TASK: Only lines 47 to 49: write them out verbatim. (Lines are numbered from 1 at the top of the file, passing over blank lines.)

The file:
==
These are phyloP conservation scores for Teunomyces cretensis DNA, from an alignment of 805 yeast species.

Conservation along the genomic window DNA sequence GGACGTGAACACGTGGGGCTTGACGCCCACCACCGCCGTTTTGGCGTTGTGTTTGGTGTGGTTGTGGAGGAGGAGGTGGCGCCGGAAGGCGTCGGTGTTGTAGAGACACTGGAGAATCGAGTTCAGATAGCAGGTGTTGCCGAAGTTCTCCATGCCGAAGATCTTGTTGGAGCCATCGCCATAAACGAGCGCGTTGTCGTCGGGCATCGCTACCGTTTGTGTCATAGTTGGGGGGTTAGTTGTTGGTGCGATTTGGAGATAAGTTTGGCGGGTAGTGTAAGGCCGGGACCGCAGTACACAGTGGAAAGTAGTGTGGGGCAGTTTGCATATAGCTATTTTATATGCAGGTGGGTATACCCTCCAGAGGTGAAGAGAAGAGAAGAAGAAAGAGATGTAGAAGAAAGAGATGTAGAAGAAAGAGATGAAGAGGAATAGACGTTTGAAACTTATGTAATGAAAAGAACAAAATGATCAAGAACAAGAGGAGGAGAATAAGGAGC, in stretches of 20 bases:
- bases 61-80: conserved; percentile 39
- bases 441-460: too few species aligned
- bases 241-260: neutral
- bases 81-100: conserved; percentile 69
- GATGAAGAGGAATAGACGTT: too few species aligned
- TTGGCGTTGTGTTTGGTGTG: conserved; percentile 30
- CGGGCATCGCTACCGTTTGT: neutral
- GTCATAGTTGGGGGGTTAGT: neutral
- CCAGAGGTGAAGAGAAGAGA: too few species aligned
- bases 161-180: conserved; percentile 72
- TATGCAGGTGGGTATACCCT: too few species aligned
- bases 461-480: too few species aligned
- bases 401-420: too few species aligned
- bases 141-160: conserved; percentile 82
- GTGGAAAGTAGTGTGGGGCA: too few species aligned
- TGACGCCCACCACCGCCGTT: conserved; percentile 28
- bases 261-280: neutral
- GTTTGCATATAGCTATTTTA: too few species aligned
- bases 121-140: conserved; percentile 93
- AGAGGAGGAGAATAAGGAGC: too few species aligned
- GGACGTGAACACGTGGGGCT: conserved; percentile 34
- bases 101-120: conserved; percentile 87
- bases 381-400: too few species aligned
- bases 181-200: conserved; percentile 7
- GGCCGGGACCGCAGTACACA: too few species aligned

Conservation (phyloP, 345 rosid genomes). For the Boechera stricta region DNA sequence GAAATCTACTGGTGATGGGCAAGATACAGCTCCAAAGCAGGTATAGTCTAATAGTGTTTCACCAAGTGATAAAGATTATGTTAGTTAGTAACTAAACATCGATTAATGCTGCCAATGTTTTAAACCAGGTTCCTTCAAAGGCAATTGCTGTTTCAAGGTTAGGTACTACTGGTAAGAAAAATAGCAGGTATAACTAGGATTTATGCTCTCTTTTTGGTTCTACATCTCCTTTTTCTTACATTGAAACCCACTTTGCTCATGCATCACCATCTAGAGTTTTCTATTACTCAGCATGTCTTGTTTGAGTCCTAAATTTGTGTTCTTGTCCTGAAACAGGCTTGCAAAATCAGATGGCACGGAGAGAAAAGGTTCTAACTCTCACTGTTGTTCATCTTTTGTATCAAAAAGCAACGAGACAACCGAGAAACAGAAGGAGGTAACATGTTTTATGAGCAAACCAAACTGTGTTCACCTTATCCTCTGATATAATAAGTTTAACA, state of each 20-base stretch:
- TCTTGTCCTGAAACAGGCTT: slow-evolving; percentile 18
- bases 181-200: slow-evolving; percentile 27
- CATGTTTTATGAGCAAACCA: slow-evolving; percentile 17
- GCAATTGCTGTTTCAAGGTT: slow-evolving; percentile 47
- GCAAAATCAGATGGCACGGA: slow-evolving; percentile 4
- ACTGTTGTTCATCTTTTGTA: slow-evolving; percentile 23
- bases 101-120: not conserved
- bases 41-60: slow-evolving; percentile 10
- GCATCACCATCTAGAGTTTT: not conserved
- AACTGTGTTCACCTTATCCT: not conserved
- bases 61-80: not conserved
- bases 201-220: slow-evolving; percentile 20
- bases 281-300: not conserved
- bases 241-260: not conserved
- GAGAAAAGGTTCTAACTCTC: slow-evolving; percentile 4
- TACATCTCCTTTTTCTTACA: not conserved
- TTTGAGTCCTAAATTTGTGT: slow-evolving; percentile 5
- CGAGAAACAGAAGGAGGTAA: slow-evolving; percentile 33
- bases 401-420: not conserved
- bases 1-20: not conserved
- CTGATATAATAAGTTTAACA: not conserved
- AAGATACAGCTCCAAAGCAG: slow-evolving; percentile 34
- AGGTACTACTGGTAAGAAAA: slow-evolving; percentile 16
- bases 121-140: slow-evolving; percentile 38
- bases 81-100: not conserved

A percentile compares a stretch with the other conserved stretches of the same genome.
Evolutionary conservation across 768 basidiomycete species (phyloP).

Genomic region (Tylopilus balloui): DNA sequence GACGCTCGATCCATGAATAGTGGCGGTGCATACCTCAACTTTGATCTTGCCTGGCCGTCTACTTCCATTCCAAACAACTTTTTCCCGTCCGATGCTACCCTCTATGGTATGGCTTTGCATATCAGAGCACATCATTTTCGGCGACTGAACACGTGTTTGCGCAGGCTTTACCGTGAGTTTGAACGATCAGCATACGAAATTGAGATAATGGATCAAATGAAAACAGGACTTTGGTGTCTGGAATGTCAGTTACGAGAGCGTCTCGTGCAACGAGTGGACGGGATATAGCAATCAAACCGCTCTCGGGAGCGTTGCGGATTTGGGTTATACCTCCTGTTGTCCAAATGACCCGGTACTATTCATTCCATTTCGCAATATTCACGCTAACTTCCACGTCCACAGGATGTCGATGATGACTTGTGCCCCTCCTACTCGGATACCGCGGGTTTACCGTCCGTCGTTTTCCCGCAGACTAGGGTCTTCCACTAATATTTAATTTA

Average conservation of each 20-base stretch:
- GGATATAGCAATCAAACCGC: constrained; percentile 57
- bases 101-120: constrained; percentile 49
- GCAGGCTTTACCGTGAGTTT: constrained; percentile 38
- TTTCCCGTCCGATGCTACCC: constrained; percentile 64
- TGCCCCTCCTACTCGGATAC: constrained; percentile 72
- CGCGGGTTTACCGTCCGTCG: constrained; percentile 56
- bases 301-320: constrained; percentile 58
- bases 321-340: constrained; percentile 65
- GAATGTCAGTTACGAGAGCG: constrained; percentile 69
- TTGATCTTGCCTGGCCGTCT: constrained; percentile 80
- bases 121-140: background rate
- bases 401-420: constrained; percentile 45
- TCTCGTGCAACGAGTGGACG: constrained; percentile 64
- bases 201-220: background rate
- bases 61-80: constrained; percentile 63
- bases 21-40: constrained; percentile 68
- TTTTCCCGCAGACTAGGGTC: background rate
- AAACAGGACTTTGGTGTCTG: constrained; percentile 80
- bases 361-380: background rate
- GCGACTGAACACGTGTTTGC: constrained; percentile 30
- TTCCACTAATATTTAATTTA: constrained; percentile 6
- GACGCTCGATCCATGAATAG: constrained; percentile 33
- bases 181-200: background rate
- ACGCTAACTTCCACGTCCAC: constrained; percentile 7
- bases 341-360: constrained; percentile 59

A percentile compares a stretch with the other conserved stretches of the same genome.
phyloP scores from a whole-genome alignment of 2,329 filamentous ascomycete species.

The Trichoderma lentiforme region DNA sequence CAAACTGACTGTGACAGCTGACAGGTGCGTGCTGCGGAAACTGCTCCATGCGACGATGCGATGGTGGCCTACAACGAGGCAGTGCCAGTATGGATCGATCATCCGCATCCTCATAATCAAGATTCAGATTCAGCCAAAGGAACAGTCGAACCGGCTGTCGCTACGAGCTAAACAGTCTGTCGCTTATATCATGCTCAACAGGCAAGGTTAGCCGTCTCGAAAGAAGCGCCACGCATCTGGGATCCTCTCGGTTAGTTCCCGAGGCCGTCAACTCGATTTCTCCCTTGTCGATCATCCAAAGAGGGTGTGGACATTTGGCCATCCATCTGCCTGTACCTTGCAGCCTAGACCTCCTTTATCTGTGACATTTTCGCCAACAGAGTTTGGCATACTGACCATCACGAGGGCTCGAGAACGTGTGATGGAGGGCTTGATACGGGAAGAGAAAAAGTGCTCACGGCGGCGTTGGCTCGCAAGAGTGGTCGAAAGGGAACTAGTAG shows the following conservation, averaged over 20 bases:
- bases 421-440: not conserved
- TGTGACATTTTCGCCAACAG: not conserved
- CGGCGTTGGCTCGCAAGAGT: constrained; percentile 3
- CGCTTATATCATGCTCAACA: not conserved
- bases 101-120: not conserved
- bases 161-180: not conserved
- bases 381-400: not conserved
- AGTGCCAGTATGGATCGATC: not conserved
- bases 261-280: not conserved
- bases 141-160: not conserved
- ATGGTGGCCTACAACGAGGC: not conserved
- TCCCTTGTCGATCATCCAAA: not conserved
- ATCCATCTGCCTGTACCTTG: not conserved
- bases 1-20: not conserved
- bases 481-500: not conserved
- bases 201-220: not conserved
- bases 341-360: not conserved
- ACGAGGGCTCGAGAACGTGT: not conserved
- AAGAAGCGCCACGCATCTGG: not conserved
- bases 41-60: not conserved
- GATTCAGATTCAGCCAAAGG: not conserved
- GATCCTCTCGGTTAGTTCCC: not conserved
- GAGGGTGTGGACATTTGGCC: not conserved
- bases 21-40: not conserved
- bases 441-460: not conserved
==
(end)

- bases 401-420: not conserved
- bases 1-20: not conserved
- CTGATATAATAAGTTTAACA: not conserved